It also lacks a tradition of private giving to state-owned cultural institutions. And so, starved of full-throated government support, the Art Gallery of New South Wales and Sydney have fallen increasingly behind their rivals in Australia and around the world.
The proponents of Sydney Modern hope to change this. But for years, the museum has been thwarted by budget shortfalls, competing visions and acrimonious infighting.
The dispute over the expansion has pitted the gallery’s besieged director, Michael Brand, against a former prime minister and a furious old guard determined to keep their beloved institution the way it was. The uncertainty is expected to be resolved on June 20, when the latest budget for the State of New South Wales is delivered.
In its current form, the Art Gallery of New South Wales has a faint air of apology about it. Inscribed on its sandstone facade are the names of great artists in the European tradition: Praxiteles, Giotto, Donatello, Raphael, Michaelangelo, Titian, Rembrandt, Rubens and Gainsborough. But apart from an oil sketch by Rubens and a portrait by Gainsborough, the gallery owns paintings by none of those artists.
The plans for Sydney Modern would double the museum’s footprint. It has been envisaged by the Japanese firm Sanaa as a series of low-rise pavilions extending over an adjacent freeway and down the hill to a dramatic cavity housing World War II-era oil tanks.
Aware that the gallery will never become a great depository of works by European old masters, Dr. Brand, the museum’s director, plans instead to give prominence to Australian art, both Aboriginal and non-Aboriginal, and to contemporary art from across the world.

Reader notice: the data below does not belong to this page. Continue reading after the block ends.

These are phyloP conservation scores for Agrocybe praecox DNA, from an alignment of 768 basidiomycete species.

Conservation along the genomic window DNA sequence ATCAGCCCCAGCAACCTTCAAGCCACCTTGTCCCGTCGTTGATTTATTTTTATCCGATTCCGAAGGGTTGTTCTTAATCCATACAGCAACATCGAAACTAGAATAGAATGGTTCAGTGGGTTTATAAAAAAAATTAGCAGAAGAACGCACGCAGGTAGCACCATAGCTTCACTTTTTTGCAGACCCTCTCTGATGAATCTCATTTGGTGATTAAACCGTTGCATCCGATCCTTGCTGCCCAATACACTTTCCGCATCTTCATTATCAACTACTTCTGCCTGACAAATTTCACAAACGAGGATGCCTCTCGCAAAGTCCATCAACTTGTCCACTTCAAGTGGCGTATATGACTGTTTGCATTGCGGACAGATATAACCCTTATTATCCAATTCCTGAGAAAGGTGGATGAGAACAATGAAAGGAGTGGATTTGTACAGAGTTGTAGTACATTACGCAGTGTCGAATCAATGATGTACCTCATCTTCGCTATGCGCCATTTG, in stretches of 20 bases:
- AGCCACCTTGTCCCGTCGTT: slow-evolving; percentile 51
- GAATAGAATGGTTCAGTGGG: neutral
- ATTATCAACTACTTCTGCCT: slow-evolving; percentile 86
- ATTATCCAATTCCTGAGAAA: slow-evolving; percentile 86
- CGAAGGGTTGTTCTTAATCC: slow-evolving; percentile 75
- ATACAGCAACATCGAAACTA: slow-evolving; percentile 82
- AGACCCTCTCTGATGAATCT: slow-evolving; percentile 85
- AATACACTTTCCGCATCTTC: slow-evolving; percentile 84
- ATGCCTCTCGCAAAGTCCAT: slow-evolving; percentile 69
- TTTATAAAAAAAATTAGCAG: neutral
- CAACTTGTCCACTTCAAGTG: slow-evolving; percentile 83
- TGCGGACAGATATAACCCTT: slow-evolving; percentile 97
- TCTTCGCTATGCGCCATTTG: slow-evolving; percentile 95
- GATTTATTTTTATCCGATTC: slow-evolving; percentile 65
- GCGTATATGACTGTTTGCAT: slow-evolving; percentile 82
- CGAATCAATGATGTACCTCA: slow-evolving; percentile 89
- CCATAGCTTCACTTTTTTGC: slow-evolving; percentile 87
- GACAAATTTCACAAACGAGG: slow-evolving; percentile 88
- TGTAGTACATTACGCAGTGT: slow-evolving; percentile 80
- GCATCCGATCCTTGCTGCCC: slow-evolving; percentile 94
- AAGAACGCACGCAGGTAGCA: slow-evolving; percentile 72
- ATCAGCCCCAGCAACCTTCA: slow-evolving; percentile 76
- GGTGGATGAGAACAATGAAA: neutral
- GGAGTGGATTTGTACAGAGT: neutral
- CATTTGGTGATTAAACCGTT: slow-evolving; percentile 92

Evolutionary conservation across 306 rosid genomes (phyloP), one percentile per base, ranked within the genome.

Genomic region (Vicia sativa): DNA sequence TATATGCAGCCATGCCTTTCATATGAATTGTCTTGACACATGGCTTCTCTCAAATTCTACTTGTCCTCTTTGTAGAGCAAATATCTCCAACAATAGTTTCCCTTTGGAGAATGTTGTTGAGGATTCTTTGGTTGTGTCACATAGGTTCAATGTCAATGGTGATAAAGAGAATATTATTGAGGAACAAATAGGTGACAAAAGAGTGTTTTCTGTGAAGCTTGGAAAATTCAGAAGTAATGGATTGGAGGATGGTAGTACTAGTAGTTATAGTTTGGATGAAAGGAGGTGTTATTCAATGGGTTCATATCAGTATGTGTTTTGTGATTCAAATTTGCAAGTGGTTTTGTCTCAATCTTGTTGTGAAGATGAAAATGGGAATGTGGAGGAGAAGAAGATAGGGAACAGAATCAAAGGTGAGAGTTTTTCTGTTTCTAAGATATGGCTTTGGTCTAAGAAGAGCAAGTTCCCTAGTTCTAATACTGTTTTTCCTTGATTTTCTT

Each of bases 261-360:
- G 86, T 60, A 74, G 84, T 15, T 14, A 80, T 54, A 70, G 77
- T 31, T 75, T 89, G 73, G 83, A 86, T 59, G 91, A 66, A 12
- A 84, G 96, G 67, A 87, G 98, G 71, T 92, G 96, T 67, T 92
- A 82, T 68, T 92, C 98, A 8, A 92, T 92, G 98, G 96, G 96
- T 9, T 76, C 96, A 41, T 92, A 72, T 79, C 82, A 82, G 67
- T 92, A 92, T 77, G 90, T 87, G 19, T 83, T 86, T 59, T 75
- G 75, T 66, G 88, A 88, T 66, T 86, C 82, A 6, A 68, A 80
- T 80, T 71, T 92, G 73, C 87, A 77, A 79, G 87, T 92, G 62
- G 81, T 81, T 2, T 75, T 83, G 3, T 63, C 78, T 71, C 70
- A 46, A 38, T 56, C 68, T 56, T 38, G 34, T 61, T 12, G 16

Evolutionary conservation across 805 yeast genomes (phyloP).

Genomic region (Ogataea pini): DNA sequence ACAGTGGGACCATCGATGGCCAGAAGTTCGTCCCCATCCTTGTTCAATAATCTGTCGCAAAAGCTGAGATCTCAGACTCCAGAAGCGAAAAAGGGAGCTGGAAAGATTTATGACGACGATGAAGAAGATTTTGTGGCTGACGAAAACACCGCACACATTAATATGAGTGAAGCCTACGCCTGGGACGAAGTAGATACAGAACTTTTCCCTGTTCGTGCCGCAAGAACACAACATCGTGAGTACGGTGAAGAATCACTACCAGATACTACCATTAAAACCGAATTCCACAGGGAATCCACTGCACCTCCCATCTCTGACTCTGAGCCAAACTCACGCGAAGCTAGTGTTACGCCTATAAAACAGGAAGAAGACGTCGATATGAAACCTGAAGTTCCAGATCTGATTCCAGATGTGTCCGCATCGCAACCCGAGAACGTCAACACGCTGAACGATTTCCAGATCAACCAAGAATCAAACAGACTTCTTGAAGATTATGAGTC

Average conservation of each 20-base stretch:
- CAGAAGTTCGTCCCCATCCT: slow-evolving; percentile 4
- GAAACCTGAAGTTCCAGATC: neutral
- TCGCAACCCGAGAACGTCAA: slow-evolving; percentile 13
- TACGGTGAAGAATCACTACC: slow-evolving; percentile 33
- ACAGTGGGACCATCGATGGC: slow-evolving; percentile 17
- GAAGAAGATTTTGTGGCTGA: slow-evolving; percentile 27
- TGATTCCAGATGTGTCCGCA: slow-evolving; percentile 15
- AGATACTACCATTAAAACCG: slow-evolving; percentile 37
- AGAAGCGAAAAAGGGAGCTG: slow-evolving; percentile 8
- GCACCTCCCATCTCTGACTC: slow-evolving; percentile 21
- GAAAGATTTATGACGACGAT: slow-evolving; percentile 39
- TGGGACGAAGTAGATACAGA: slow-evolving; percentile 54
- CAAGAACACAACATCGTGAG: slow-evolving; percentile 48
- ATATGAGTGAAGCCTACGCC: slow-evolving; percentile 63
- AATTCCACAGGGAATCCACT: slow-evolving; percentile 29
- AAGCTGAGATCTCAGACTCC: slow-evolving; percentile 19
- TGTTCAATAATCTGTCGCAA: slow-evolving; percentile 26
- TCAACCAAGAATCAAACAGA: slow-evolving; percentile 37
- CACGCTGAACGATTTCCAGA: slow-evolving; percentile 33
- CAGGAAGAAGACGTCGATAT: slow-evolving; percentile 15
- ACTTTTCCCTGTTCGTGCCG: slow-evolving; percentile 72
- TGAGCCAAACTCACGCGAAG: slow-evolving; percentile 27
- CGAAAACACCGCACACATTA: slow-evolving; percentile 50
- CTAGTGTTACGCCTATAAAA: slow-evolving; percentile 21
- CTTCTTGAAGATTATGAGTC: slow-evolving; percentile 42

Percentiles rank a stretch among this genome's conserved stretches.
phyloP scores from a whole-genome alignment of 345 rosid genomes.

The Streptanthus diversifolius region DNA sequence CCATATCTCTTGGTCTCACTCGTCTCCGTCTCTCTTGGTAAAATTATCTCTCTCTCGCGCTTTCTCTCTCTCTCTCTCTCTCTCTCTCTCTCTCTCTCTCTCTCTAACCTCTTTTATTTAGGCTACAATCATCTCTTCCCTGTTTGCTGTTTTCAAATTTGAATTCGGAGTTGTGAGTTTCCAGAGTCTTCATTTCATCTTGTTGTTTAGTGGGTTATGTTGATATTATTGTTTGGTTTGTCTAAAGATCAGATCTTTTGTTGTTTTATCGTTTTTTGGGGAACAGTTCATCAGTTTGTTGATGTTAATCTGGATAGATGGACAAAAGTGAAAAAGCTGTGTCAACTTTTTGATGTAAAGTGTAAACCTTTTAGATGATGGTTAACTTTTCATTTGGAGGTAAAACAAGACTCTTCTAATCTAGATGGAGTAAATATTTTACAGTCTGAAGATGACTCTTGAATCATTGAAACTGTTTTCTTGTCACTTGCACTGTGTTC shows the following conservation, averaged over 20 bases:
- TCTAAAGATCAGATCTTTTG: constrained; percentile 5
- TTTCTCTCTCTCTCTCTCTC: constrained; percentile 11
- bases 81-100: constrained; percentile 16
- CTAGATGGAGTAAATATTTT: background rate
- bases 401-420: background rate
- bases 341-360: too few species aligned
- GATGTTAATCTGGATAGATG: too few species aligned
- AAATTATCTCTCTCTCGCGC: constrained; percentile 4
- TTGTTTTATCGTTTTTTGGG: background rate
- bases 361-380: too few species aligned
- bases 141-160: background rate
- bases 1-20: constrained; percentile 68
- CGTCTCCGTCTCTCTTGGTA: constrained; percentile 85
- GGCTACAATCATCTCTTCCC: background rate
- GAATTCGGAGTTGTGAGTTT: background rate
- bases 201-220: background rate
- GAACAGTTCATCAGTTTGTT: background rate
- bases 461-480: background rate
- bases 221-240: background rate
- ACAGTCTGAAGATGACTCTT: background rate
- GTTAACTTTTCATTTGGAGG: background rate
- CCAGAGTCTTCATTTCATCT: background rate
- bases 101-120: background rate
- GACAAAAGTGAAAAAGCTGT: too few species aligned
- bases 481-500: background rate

But his efforts to mobilize stakeholders have been embroiled in bitter controversy. In a 2015 opinion piece in The Sydney Morning Herald, Paul Keating, a former Australian prime minister known for his sharp tongue, slammed the project. He accused Dr. Brand of “constructing a gigantic spoof,” what he described as “a large entertainment and special events complex masquerading as an art gallery.” (Mr. Keating declined to comment for this article.)
The project’s original $336 million cost ($450 million in Australian dollars) has been lowered by about $53 million to $283 million ($380 million in Australian dollars), and Sanaa’s design adjusted accordingly. The gallery is hoping that around $208 million will come from the government and the remaining $75 million from private donors.
No one in Sydney likes to be reminded that Jorn Utzon, the visionary Danish designer of the Sydney Opera House, was hounded out of his job by a hostile government minister. But subsequent attempts to build arts facilities here — from recital halls to contemporary art museums — have also faced drawn-out and vexatious opposition.
“There’s fierce criticism in this country of anything that’s seen as even mildly esoteric,” explained Ben Quilty, one of two artists on the museum’s board. “Strangely,” he added, “the criticism often comes most loudly from within the arts.”
The government has been hesitant to help. Since his appointment in 2012, Dr. Brand has had to work with three state premiers and three arts ministers. With the current conservative government prone to jitters about populism, there is little appetite for spending on cultural institutions associated with urban elites.
Mr. Quilty pointed out that the Sydney Olympic Stadium, built for the 2000 Summer Olympic Games, cost $690 million Australian dollars. “And that’s 1990s dollars, remember,” he said. “How can we not invest in cultural infrastructure in the same way in the biggest and most global city in the country?”